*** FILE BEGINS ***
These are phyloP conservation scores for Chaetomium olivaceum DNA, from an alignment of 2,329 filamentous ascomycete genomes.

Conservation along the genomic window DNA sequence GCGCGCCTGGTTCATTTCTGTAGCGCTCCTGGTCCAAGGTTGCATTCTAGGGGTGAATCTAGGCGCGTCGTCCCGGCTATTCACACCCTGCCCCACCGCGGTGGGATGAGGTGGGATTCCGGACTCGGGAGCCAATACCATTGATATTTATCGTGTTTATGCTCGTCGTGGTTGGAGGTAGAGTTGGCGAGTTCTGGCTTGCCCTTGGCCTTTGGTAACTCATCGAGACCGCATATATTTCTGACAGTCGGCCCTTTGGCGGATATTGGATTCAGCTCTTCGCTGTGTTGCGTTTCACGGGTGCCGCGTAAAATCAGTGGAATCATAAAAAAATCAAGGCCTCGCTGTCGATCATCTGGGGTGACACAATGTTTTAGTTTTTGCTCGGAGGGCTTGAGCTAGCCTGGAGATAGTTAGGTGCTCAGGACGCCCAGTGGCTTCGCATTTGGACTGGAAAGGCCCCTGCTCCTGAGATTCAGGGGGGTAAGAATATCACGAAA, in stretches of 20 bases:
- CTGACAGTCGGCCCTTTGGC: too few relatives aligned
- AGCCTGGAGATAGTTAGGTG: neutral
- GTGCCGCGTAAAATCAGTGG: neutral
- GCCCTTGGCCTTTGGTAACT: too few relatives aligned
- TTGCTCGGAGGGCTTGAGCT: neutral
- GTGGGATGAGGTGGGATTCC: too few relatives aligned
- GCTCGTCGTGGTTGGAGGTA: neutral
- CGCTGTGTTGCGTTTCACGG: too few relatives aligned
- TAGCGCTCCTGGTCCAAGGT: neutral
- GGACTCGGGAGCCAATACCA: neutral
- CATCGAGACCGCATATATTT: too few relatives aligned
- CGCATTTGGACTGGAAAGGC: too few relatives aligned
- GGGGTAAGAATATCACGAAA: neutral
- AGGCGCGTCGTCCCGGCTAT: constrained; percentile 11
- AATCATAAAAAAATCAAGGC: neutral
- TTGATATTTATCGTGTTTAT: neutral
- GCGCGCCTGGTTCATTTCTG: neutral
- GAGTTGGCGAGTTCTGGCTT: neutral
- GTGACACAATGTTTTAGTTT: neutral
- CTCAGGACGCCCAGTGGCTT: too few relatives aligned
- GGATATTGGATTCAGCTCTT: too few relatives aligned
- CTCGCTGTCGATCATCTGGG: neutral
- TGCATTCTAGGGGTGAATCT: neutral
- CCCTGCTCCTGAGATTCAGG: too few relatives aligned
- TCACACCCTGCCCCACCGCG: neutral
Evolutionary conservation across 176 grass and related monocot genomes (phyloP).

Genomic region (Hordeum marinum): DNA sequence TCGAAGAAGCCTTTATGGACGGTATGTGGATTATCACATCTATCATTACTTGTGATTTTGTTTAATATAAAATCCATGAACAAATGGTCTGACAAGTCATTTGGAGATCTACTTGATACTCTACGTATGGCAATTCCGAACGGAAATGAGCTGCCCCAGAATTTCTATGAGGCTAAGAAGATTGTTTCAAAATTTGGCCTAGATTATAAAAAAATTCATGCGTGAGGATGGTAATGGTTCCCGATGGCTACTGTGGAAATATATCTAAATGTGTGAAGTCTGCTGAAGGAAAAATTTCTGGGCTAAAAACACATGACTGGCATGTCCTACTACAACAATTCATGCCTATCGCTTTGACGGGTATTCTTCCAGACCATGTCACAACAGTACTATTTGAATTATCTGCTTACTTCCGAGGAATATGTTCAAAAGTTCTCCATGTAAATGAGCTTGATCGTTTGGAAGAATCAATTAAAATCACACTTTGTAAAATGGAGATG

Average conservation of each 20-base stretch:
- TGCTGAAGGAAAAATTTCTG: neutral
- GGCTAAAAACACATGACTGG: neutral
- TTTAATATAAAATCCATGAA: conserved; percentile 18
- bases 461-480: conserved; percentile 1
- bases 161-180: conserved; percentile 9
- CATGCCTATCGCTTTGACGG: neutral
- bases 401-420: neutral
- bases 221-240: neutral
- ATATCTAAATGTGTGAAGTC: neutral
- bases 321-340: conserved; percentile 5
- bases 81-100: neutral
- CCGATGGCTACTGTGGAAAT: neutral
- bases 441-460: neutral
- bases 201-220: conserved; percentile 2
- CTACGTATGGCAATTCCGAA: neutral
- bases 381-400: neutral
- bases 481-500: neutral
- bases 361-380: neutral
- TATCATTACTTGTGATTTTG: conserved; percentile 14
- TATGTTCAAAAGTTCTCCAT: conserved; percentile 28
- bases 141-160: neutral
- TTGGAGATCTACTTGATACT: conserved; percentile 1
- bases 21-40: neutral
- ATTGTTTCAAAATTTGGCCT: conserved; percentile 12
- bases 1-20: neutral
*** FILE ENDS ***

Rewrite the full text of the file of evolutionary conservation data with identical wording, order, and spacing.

These are phyloP conservation scores for Chaetomium olivaceum DNA, from an alignment of 2,329 filamentous ascomycete genomes.

Conservation along the genomic window DNA sequence GCGCGCCTGGTTCATTTCTGTAGCGCTCCTGGTCCAAGGTTGCATTCTAGGGGTGAATCTAGGCGCGTCGTCCCGGCTATTCACACCCTGCCCCACCGCGGTGGGATGAGGTGGGATTCCGGACTCGGGAGCCAATACCATTGATATTTATCGTGTTTATGCTCGTCGTGGTTGGAGGTAGAGTTGGCGAGTTCTGGCTTGCCCTTGGCCTTTGGTAACTCATCGAGACCGCATATATTTCTGACAGTCGGCCCTTTGGCGGATATTGGATTCAGCTCTTCGCTGTGTTGCGTTTCACGGGTGCCGCGTAAAATCAGTGGAATCATAAAAAAATCAAGGCCTCGCTGTCGATCATCTGGGGTGACACAATGTTTTAGTTTTTGCTCGGAGGGCTTGAGCTAGCCTGGAGATAGTTAGGTGCTCAGGACGCCCAGTGGCTTCGCATTTGGACTGGAAAGGCCCCTGCTCCTGAGATTCAGGGGGGTAAGAATATCACGAAA, in stretches of 20 bases:
- CTGACAGTCGGCCCTTTGGC: too few relatives aligned
- AGCCTGGAGATAGTTAGGTG: neutral
- GTGCCGCGTAAAATCAGTGG: neutral
- GCCCTTGGCCTTTGGTAACT: too few relatives aligned
- TTGCTCGGAGGGCTTGAGCT: neutral
- GTGGGATGAGGTGGGATTCC: too few relatives aligned
- GCTCGTCGTGGTTGGAGGTA: neutral
- CGCTGTGTTGCGTTTCACGG: too few relatives aligned
- TAGCGCTCCTGGTCCAAGGT: neutral
- GGACTCGGGAGCCAATACCA: neutral
- CATCGAGACCGCATATATTT: too few relatives aligned
- CGCATTTGGACTGGAAAGGC: too few relatives aligned
- GGGGTAAGAATATCACGAAA: neutral
- AGGCGCGTCGTCCCGGCTAT: constrained; percentile 11
- AATCATAAAAAAATCAAGGC: neutral
- TTGATATTTATCGTGTTTAT: neutral
- GCGCGCCTGGTTCATTTCTG: neutral
- GAGTTGGCGAGTTCTGGCTT: neutral
- GTGACACAATGTTTTAGTTT: neutral
- CTCAGGACGCCCAGTGGCTT: too few relatives aligned
- GGATATTGGATTCAGCTCTT: too few relatives aligned
- CTCGCTGTCGATCATCTGGG: neutral
- TGCATTCTAGGGGTGAATCT: neutral
- CCCTGCTCCTGAGATTCAGG: too few relatives aligned
- TCACACCCTGCCCCACCGCG: neutral
Evolutionary conservation across 176 grass and related monocot genomes (phyloP).

Genomic region (Hordeum marinum): DNA sequence TCGAAGAAGCCTTTATGGACGGTATGTGGATTATCACATCTATCATTACTTGTGATTTTGTTTAATATAAAATCCATGAACAAATGGTCTGACAAGTCATTTGGAGATCTACTTGATACTCTACGTATGGCAATTCCGAACGGAAATGAGCTGCCCCAGAATTTCTATGAGGCTAAGAAGATTGTTTCAAAATTTGGCCTAGATTATAAAAAAATTCATGCGTGAGGATGGTAATGGTTCCCGATGGCTACTGTGGAAATATATCTAAATGTGTGAAGTCTGCTGAAGGAAAAATTTCTGGGCTAAAAACACATGACTGGCATGTCCTACTACAACAATTCATGCCTATCGCTTTGACGGGTATTCTTCCAGACCATGTCACAACAGTACTATTTGAATTATCTGCTTACTTCCGAGGAATATGTTCAAAAGTTCTCCATGTAAATGAGCTTGATCGTTTGGAAGAATCAATTAAAATCACACTTTGTAAAATGGAGATG

Average conservation of each 20-base stretch:
- TGCTGAAGGAAAAATTTCTG: neutral
- GGCTAAAAACACATGACTGG: neutral
- TTTAATATAAAATCCATGAA: conserved; percentile 18
- bases 461-480: conserved; percentile 1
- bases 161-180: conserved; percentile 9
- CATGCCTATCGCTTTGACGG: neutral
- bases 401-420: neutral
- bases 221-240: neutral
- ATATCTAAATGTGTGAAGTC: neutral
- bases 321-340: conserved; percentile 5
- bases 81-100: neutral
- CCGATGGCTACTGTGGAAAT: neutral
- bases 441-460: neutral
- bases 201-220: conserved; percentile 2
- CTACGTATGGCAATTCCGAA: neutral
- bases 381-400: neutral
- bases 481-500: neutral
- bases 361-380: neutral
- TATCATTACTTGTGATTTTG: conserved; percentile 14
- TATGTTCAAAAGTTCTCCAT: conserved; percentile 28
- bases 141-160: neutral
- TTGGAGATCTACTTGATACT: conserved; percentile 1
- bases 21-40: neutral
- ATTGTTTCAAAATTTGGCCT: conserved; percentile 12
- bases 1-20: neutral